Examples and Properties
- Any prime ideal is primary, and moreover an ideal is prime if and only if it is primary and semiprime.
- Every primary ideal is primal.
- If Q is a primary ideal, then the radical of Q is necessarily a prime ideal P, and this ideal is called the associated prime ideal of Q. In this situation, Q is said to be P-primary.
- If P is a maximal prime ideal, then any ideal containing a power of P is P-primary. Not all P-primary ideals need be powers of P; for example the ideal (x, y2) is P-primary for the ideal P = (x, y) in the ring k, but is not a power of P.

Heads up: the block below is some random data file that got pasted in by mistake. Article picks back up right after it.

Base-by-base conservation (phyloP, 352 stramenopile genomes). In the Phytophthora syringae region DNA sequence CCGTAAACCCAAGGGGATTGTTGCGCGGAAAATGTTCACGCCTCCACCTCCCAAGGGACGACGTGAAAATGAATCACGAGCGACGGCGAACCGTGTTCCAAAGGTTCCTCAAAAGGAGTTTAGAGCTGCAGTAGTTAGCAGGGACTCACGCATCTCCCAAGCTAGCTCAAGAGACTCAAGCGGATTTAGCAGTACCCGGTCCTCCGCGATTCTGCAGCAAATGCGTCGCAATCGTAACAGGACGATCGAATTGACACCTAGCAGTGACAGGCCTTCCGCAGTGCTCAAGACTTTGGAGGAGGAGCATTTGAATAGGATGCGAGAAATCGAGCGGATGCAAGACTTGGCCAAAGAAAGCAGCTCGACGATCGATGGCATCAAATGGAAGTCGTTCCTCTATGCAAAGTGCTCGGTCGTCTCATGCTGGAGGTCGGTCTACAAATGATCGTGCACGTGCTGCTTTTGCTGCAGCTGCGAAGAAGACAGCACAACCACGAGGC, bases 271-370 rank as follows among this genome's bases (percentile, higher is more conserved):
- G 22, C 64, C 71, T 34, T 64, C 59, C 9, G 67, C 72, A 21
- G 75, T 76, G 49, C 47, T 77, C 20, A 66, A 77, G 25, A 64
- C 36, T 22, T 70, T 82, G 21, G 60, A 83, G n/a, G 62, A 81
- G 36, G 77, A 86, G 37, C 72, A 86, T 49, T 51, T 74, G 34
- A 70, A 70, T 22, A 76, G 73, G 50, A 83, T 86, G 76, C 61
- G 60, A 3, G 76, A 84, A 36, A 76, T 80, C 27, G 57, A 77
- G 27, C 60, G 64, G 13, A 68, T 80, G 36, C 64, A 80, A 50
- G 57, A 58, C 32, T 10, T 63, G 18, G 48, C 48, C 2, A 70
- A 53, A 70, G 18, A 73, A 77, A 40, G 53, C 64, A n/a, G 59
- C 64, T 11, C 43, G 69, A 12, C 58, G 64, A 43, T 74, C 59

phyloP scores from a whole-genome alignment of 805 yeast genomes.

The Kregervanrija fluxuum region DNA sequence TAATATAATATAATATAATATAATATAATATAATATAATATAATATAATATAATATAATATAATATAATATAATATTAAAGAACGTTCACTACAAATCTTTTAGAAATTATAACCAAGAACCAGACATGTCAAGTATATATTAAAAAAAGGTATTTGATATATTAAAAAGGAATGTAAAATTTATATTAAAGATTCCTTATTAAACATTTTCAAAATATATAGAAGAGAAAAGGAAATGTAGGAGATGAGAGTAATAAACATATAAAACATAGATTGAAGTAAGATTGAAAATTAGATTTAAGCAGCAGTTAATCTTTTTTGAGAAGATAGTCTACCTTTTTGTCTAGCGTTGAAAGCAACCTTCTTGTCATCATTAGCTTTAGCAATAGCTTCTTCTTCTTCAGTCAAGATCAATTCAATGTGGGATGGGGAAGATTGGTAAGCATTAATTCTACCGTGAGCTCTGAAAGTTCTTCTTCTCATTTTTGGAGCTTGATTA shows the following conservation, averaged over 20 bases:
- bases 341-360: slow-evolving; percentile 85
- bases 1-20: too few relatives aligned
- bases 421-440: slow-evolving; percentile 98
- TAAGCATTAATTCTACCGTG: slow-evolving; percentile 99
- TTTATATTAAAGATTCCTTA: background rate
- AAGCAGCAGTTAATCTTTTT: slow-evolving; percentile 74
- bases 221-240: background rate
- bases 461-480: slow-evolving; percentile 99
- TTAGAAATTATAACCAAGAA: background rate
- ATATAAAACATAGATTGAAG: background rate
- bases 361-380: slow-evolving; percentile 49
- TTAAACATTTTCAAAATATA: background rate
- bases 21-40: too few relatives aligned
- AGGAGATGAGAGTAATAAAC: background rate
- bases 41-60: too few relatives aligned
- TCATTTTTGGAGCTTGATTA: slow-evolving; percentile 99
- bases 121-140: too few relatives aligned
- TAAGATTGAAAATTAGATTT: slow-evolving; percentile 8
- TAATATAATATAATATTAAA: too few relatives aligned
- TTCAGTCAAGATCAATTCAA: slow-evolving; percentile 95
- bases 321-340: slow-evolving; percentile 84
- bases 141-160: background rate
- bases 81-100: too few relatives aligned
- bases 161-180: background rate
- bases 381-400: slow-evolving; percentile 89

- In general powers of a prime ideal P need not be P-primary. (An example is given by taking R to be the ring k/(xy − z2), with P the prime ideal (x, z). If Q = P2, then xy ∈ Q, but x is not in Q and y is not in the radical P of Q, so Q is not P-primary.) However every ideal Q with radical P is contained in a smallest P-primary ideal, consisting of all elements a such that ax is in Q for some x not in P. In particular there is a smallest P-primary ideal containing Pn, called the nth symbolic power of P.
- If A is a Noetherian ring and P a prime ideal, then the kernel of, the map from A to the localization of A at P, is the intersection of all P-primary ideals.
Read more about this topic: Primary Ideal
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